Starting with Alan Moore’s groundbreaking work on DC's Swamp Thing in the early 1980s, horror comic books incorporated elements of science fiction/fantasy and strove to a new artistic standard. Other examples include Neil Gaiman’s The Sandman (followed a few years later by Garth Ennis and Steve Dillon’s Preacher). DC’s Vertigo line, under the editorship of Karen Berger, was launched in 1993, with the goal of specializing in this genre.
Howard the Duck was also very influential in this period based on its philosophical impact of questioning society. These titles would be the foundation for what was to come in the mid-1980s (the beginning of the Modern Age). Existing titles such as Animal Man, Doom Patrol, Hellblazer, and Shade, the Changing Man were absorbed into this new line. Later in the decade, popular titles such as The Books of Magic, The Dreaming, The Invisibles, Lucifer, and Sandman Mystery Theatre would continue to exert Vertigo’s influence. Vertigo would prove to be a very influential line of comics as it would continue to be published into the 21st Century. Titles such as 100 Bullets, American Virgin, Fables, Y: The Last Man, and the publishing of Harvey Pekar’s American Splendor would cement Vertigo’s reputation as a viable alternative to the superhero genre.
Starting in the 1990s and throughout the 2000s, a number of successful movie adaptations of comic books, partly due to improvements in special effect technology, helped to extend their market audience, attracting the attention of many new readers who previously had not been interested in comic books. This also lead to an avalanche of other comic book adaptations which included previously lesser known Vertigo titles, notably Constantine (based on the comic book Hellblazer) and V for Vendetta.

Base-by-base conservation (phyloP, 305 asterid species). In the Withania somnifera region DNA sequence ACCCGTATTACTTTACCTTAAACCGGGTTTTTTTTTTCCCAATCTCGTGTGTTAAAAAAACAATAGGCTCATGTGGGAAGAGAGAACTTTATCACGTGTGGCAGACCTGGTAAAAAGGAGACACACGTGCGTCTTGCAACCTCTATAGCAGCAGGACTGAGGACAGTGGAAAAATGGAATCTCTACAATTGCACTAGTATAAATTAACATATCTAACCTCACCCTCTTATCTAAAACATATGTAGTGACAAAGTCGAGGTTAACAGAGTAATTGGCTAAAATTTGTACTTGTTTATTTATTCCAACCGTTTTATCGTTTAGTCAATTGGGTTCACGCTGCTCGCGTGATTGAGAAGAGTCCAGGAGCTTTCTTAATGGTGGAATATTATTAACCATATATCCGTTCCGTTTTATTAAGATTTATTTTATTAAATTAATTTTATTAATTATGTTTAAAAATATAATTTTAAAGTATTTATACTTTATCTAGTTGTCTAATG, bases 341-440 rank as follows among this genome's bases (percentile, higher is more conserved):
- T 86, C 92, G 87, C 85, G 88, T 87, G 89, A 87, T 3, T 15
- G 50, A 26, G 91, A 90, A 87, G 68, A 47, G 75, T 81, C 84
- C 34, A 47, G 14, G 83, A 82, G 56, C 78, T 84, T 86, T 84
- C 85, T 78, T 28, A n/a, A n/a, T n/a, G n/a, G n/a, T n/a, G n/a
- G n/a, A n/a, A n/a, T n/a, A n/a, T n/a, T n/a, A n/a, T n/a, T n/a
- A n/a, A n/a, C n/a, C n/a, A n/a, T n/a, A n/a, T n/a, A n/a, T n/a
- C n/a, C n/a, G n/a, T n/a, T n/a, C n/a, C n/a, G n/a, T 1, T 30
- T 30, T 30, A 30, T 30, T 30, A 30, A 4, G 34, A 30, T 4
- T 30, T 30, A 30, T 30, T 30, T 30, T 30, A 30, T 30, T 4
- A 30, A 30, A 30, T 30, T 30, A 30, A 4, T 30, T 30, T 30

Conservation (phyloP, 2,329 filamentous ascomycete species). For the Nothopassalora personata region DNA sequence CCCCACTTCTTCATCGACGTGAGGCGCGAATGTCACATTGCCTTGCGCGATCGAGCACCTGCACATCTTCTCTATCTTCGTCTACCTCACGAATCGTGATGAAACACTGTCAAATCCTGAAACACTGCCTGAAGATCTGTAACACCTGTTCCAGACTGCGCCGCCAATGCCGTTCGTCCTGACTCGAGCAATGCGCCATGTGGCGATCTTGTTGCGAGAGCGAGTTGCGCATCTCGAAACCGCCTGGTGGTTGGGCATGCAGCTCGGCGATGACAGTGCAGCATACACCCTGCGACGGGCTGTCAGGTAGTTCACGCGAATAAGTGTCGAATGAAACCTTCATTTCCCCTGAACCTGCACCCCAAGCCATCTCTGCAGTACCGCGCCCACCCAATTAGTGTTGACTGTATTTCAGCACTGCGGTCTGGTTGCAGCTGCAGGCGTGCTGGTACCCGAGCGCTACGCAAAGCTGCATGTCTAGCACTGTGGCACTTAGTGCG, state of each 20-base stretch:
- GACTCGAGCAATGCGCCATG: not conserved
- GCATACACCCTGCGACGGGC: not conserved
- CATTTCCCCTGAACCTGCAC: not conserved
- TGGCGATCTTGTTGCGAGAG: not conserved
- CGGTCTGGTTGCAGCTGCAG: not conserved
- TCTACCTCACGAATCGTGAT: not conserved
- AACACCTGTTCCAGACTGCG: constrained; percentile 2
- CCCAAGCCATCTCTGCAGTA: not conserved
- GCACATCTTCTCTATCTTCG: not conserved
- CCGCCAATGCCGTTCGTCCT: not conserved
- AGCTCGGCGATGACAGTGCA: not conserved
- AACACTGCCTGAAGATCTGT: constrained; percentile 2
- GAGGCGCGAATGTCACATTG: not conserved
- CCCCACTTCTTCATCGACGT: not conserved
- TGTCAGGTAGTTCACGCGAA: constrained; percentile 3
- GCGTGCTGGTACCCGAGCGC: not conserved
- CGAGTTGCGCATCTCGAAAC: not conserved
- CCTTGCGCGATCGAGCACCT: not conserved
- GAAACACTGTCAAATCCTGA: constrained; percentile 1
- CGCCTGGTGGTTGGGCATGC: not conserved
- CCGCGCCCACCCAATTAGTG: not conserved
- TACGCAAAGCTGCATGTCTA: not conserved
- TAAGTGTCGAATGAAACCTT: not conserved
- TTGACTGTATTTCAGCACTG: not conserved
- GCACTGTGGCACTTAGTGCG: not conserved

The rise of anti-heroes
In the mid-1970s, Marvel anti-heroes such as the X-Men’s Wolverine, the Punisher, and writer/artist Frank Miller’s darker version of Daredevil challenged the previous model of the superhero as a cheerful humanitarian. Miller also created Elektra, who straddled the conventional boundary between love interest and villain.
Two artistically influential DC Comics limited series contributed to the trend: Batman: The Dark Knight Returns, also by Frank Miller and Watchmen by Alan Moore and Dave Gibbons, both of which were series of psychological depth that starred troubled heroes.
By the late 1980s DC has published many mature titles such as Hellblazer, Swamp Thing, and Lobo. They featured morally ambiguous characters such as the cynical John Constantine and the violence loving Lobo with graphic violence and adult content that differentiates them from other mainstream titles. DC later separated this titles to their launched Vertigo imprint that publishes these titles outside of the DC Universe.
The trend of creating characters with more psychological depth that were less black-and-white, also affected supervillains. For example, the Joker, Batman's nemesis, was portrayed less as an evil criminal and more as a mentally ill psychopath who can't control his actions, Marvel Comics' galactic planet-eater Galactus became a force of nature who means no personal malice in his feedings.